The recent credit downgrade of five of South Africa’s largest domestic banks by one notch has prompted quizzical reactions from the government and local financial community, coming just as four of the banks announced improving earnings growth and a decline in bad debt.
In late February 2012, international credit ratings agency Moody’s announced that it had downgraded the senior debt and deposit rating of South Africa’s five largest domestic banks by one notch.
The South African banking sector is vast. Currently operating within the sector are 17 registered banks, two mutual banks, 12 branches of foreign banks and 41 foreign banks with local representative offices.
However, according to the Banking Association of South Africa, four of the five downgraded banks – Absa, First National Bank, Nedbank and Standard Bank – accounted for around 84% of total banking assets at the end of 2011. Investec, the fifth of the banks recently downgraded, is considered to be the country’s largest specialist bank. Given the collective market share of the five institutions that were downgraded, the decision has ramifications for the industry as a whole, both in terms of debt pricing and investor confidence.
According to Moody’s, the rationale for the downgrades is the concern that South African authorities could face challenging policy choices and fiscal constraints if multiple financial institutions required financial support at the same time. The ratings agency considers there to be less capacity to intervene and provide systemic support in the event of a sustained shock. Additionally, Moody’s said that any indication of a weakening of the authorities' willingness or ability to extend financial support could negatively affect the banks' deposit and debt ratings.
The announcement from Moody’s came just before the reporting period of country’s four leading banks, with each announcing growth in earnings exceeding 20% and a decline in bad debt. The Johannesburg Stock Exchange’s bank index rose 19.4% year-on-year between February 2011 and February 2012, reflecting strong overall market confidence in the sector. Unlike in Europe or North America, the South African Reserve Bank has not been called upon to support its banks, nor have the banks been required to write off bad debts or been subject to any form of liquidity crisis.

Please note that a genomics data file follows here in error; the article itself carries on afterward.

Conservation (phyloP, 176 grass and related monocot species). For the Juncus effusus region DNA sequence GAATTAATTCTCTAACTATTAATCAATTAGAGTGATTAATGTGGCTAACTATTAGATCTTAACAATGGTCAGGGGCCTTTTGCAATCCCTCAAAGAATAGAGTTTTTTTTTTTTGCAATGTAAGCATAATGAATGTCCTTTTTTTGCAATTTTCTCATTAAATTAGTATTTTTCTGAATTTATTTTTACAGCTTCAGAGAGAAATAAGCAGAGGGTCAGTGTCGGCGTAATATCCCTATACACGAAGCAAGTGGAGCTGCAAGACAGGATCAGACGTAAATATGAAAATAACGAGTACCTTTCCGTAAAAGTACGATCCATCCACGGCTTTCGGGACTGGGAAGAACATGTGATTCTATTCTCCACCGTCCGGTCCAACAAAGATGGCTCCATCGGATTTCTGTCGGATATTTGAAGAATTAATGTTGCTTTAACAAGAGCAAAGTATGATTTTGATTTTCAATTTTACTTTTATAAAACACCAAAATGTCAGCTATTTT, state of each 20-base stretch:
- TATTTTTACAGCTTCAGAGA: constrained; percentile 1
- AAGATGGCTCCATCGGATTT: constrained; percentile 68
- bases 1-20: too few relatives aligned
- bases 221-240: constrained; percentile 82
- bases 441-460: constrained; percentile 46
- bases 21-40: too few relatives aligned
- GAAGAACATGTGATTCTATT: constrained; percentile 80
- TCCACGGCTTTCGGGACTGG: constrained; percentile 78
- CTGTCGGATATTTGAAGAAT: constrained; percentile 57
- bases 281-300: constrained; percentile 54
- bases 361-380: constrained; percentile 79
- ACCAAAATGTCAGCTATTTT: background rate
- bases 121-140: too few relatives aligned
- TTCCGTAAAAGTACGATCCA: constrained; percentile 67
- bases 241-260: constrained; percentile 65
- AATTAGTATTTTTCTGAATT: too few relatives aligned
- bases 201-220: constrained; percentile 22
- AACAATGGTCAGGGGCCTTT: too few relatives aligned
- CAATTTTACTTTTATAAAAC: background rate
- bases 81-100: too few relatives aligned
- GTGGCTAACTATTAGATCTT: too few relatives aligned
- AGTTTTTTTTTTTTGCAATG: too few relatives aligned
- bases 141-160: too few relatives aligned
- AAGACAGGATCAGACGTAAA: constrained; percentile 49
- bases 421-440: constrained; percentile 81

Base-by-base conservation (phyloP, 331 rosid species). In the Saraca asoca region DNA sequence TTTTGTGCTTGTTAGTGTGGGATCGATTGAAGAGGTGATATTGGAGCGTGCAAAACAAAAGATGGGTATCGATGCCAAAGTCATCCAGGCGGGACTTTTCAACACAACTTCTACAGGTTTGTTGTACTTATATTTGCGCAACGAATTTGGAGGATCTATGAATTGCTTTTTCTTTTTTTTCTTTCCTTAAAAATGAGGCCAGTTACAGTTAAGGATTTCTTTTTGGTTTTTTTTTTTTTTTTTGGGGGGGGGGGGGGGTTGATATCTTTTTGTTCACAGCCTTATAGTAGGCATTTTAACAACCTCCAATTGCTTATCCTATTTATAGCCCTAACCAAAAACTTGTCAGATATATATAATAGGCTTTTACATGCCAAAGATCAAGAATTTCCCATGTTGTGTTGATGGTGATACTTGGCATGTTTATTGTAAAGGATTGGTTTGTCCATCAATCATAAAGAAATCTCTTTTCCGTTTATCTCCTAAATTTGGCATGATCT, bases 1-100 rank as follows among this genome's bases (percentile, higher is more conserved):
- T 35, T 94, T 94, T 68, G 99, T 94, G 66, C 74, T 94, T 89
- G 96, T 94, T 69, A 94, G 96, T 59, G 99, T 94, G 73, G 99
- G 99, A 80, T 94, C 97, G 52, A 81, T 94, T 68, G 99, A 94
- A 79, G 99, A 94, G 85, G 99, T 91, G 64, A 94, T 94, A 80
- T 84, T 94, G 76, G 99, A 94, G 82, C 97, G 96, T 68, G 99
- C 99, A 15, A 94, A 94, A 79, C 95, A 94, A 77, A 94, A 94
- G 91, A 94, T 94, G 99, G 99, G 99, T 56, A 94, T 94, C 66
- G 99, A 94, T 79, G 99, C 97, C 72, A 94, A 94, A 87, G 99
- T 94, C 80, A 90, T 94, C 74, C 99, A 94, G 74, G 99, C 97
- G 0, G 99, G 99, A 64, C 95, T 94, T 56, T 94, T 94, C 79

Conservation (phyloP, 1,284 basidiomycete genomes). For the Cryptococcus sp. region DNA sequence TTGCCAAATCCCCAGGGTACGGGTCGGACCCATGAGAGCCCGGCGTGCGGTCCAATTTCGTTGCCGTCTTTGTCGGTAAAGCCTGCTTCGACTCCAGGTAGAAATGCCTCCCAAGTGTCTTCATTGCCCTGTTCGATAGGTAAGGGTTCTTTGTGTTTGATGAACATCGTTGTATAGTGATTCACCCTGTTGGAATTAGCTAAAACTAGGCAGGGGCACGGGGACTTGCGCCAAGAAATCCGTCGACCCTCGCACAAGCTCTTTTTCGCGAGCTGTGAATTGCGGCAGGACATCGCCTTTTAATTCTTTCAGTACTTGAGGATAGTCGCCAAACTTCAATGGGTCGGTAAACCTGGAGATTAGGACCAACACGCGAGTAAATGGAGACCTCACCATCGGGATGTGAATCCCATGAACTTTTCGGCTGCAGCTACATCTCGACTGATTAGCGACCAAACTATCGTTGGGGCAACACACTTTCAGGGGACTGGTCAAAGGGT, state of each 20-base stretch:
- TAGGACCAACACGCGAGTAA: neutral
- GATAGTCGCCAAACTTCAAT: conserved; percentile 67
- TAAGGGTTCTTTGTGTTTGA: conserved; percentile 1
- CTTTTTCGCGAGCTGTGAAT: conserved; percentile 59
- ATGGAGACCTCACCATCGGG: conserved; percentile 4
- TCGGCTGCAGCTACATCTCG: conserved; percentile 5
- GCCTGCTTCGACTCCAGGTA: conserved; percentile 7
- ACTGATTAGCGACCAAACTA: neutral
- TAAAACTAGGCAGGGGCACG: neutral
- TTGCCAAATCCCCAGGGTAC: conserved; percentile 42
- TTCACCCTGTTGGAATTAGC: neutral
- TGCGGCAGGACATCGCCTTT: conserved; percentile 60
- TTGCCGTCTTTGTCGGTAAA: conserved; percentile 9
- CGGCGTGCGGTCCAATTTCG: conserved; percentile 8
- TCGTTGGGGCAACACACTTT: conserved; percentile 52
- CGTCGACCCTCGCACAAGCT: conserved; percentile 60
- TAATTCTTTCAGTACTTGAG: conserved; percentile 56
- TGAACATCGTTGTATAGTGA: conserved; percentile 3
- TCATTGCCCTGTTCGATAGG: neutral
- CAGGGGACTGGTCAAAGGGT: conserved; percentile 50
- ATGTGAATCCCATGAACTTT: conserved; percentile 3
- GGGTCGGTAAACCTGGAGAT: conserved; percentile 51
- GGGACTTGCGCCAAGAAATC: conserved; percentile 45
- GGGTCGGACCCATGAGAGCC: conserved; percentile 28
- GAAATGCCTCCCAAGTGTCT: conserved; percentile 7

Critics of the downgrade, who ranged from the banks themselves to the minister of finance, Pravin Gordhan, argue that Moody’s decision failed to take into consideration specificities of the local sector, which exhibits a number of traits that distinguish it from the other major banking markets.
“The level of domestic oversight is strong and we have never had light touch regulation, which has led our banks to focus more on clients rather than trading,” Mike Brown, the CEO of Nedbank, told OBG. “This has served us well, with minimal systemic exposure to either the US subprime market or large sovereign debt.”
Sim Tshabalala, the CEO for Standard Bank, echoed the sentiment towards a clean bill of health, telling OBG, “Without exception, the leading industry players are well-disciplined, practice strong risk management, and adhere to strong governance. Capital adequacy ratios are in the low teens, and the banks have solid loan-to-deposit ratios and are not heavily leveraged. Most of our assets are held in-country, and what is held abroad is mostly in emerging markets, which have extremely limited exposure to Europe."
While South Africa’s banking sector looks to have emerged in relatively good shape following what has been a tricky 2011 for financial institutions worldwide, this does not mean that challenges do not lie ahead. Regulatory reforms in particular have provoked some concern among bankers. According to a 2011 survey of the South African banking sector by PricewaterhouseCoopers, the implementation of Basel III was revealed to be the sector’s largest challenge.
While banks in South Africa are well capitalised, the new liquidity rules brought by Basel III will require them to make fundamental changes to their business models.
“There is a weak savings culture in South Africa, with most savings being contractual with the big insurance groups, rather than the banks,” Roland Sassoon, the CEO of Sasfin Bank, told OBG. “As a result, the major banks fall short of the liquidity ratios prescribed by Basel III, which is inhibiting bank lending.”
Pressures from new liquidity requirements and prospects for declining growth are not challenges unique to the South African banking environment but given the sector’s sound financial health and high levels of regulatory oversight, any complications likely to result from the implementation of the new global regulations are not expected impact long-term growth.